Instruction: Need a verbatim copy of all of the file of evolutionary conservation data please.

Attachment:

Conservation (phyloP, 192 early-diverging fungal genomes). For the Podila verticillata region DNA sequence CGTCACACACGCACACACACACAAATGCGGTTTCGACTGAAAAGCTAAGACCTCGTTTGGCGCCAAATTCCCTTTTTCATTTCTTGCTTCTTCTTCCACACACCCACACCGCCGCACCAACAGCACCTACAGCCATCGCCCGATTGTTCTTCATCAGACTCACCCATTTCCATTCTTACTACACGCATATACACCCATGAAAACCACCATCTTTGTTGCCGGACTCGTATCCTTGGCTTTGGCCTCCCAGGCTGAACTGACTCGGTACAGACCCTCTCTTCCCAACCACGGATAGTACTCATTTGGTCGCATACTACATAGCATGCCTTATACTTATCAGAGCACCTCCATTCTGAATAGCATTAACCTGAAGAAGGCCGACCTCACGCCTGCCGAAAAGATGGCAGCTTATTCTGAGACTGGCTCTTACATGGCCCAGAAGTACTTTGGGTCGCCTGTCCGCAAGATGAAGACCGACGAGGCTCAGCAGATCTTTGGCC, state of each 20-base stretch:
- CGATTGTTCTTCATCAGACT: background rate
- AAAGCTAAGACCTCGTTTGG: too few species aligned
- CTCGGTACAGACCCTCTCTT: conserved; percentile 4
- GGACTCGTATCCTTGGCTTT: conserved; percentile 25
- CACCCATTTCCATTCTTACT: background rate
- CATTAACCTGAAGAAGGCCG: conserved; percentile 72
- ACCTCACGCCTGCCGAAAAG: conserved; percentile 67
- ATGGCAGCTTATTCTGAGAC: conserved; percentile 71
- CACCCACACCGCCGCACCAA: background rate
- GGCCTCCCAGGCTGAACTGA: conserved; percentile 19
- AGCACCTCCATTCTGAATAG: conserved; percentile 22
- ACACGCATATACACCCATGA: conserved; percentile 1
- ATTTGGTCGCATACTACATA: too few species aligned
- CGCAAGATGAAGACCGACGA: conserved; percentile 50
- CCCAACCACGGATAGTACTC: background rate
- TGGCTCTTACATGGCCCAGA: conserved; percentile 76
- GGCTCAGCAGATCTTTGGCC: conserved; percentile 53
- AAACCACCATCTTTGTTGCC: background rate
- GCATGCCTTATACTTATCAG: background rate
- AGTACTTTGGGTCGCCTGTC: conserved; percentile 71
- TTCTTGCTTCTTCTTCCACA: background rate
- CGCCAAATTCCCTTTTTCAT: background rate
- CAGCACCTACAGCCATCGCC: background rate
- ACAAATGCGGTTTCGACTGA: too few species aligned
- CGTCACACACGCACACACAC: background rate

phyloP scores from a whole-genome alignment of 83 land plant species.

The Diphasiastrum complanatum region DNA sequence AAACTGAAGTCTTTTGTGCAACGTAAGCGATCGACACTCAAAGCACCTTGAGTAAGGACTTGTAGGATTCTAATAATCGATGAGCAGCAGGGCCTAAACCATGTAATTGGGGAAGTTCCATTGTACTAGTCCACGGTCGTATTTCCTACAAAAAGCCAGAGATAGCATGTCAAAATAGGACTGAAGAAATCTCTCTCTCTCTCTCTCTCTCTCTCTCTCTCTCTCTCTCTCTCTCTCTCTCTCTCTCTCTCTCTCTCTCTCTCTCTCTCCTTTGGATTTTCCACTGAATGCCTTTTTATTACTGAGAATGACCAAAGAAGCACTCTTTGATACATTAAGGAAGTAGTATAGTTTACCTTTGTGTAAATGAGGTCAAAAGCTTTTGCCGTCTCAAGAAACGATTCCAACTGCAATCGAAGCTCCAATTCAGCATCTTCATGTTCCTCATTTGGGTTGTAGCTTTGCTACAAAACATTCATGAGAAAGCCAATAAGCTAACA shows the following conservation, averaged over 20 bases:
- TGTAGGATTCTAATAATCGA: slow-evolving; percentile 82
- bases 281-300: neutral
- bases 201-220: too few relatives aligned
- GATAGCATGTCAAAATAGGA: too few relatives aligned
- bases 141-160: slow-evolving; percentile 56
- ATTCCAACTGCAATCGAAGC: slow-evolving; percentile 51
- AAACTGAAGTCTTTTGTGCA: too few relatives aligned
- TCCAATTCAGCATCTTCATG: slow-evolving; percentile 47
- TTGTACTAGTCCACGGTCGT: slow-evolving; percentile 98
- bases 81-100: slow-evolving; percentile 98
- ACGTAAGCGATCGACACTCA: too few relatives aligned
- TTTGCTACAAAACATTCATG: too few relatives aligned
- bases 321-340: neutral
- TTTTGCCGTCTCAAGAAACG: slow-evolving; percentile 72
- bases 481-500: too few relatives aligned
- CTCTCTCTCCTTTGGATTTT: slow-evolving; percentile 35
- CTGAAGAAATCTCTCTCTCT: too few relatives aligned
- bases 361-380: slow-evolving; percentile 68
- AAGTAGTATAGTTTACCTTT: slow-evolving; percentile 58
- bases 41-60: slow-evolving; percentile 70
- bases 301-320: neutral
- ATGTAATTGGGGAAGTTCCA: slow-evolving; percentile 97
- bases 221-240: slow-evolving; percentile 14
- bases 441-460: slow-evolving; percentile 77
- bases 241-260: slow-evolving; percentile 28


Conservation (phyloP, 192 early-diverging fungal genomes). For the Podila verticillata region DNA sequence CGTCACACACGCACACACACACAAATGCGGTTTCGACTGAAAAGCTAAGACCTCGTTTGGCGCCAAATTCCCTTTTTCATTTCTTGCTTCTTCTTCCACACACCCACACCGCCGCACCAACAGCACCTACAGCCATCGCCCGATTGTTCTTCATCAGACTCACCCATTTCCATTCTTACTACACGCATATACACCCATGAAAACCACCATCTTTGTTGCCGGACTCGTATCCTTGGCTTTGGCCTCCCAGGCTGAACTGACTCGGTACAGACCCTCTCTTCCCAACCACGGATAGTACTCATTTGGTCGCATACTACATAGCATGCCTTATACTTATCAGAGCACCTCCATTCTGAATAGCATTAACCTGAAGAAGGCCGACCTCACGCCTGCCGAAAAGATGGCAGCTTATTCTGAGACTGGCTCTTACATGGCCCAGAAGTACTTTGGGTCGCCTGTCCGCAAGATGAAGACCGACGAGGCTCAGCAGATCTTTGGCC, state of each 20-base stretch:
- CGATTGTTCTTCATCAGACT: background rate
- AAAGCTAAGACCTCGTTTGG: too few species aligned
- CTCGGTACAGACCCTCTCTT: conserved; percentile 4
- GGACTCGTATCCTTGGCTTT: conserved; percentile 25
- CACCCATTTCCATTCTTACT: background rate
- CATTAACCTGAAGAAGGCCG: conserved; percentile 72
- ACCTCACGCCTGCCGAAAAG: conserved; percentile 67
- ATGGCAGCTTATTCTGAGAC: conserved; percentile 71
- CACCCACACCGCCGCACCAA: background rate
- GGCCTCCCAGGCTGAACTGA: conserved; percentile 19
- AGCACCTCCATTCTGAATAG: conserved; percentile 22
- ACACGCATATACACCCATGA: conserved; percentile 1
- ATTTGGTCGCATACTACATA: too few species aligned
- CGCAAGATGAAGACCGACGA: conserved; percentile 50
- CCCAACCACGGATAGTACTC: background rate
- TGGCTCTTACATGGCCCAGA: conserved; percentile 76
- GGCTCAGCAGATCTTTGGCC: conserved; percentile 53
- AAACCACCATCTTTGTTGCC: background rate
- GCATGCCTTATACTTATCAG: background rate
- AGTACTTTGGGTCGCCTGTC: conserved; percentile 71
- TTCTTGCTTCTTCTTCCACA: background rate
- CGCCAAATTCCCTTTTTCAT: background rate
- CAGCACCTACAGCCATCGCC: background rate
- ACAAATGCGGTTTCGACTGA: too few species aligned
- CGTCACACACGCACACACAC: background rate

phyloP scores from a whole-genome alignment of 83 land plant species.

The Diphasiastrum complanatum region DNA sequence AAACTGAAGTCTTTTGTGCAACGTAAGCGATCGACACTCAAAGCACCTTGAGTAAGGACTTGTAGGATTCTAATAATCGATGAGCAGCAGGGCCTAAACCATGTAATTGGGGAAGTTCCATTGTACTAGTCCACGGTCGTATTTCCTACAAAAAGCCAGAGATAGCATGTCAAAATAGGACTGAAGAAATCTCTCTCTCTCTCTCTCTCTCTCTCTCTCTCTCTCTCTCTCTCTCTCTCTCTCTCTCTCTCTCTCTCTCTCTCTCTCTCCTTTGGATTTTCCACTGAATGCCTTTTTATTACTGAGAATGACCAAAGAAGCACTCTTTGATACATTAAGGAAGTAGTATAGTTTACCTTTGTGTAAATGAGGTCAAAAGCTTTTGCCGTCTCAAGAAACGATTCCAACTGCAATCGAAGCTCCAATTCAGCATCTTCATGTTCCTCATTTGGGTTGTAGCTTTGCTACAAAACATTCATGAGAAAGCCAATAAGCTAACA shows the following conservation, averaged over 20 bases:
- TGTAGGATTCTAATAATCGA: slow-evolving; percentile 82
- bases 281-300: neutral
- bases 201-220: too few relatives aligned
- GATAGCATGTCAAAATAGGA: too few relatives aligned
- bases 141-160: slow-evolving; percentile 56
- ATTCCAACTGCAATCGAAGC: slow-evolving; percentile 51
- AAACTGAAGTCTTTTGTGCA: too few relatives aligned
- TCCAATTCAGCATCTTCATG: slow-evolving; percentile 47
- TTGTACTAGTCCACGGTCGT: slow-evolving; percentile 98
- bases 81-100: slow-evolving; percentile 98
- ACGTAAGCGATCGACACTCA: too few relatives aligned
- TTTGCTACAAAACATTCATG: too few relatives aligned
- bases 321-340: neutral
- TTTTGCCGTCTCAAGAAACG: slow-evolving; percentile 72
- bases 481-500: too few relatives aligned
- CTCTCTCTCCTTTGGATTTT: slow-evolving; percentile 35
- CTGAAGAAATCTCTCTCTCT: too few relatives aligned
- bases 361-380: slow-evolving; percentile 68
- AAGTAGTATAGTTTACCTTT: slow-evolving; percentile 58
- bases 41-60: slow-evolving; percentile 70
- bases 301-320: neutral
- ATGTAATTGGGGAAGTTCCA: slow-evolving; percentile 97
- bases 221-240: slow-evolving; percentile 14
- bases 441-460: slow-evolving; percentile 77
- bases 241-260: slow-evolving; percentile 28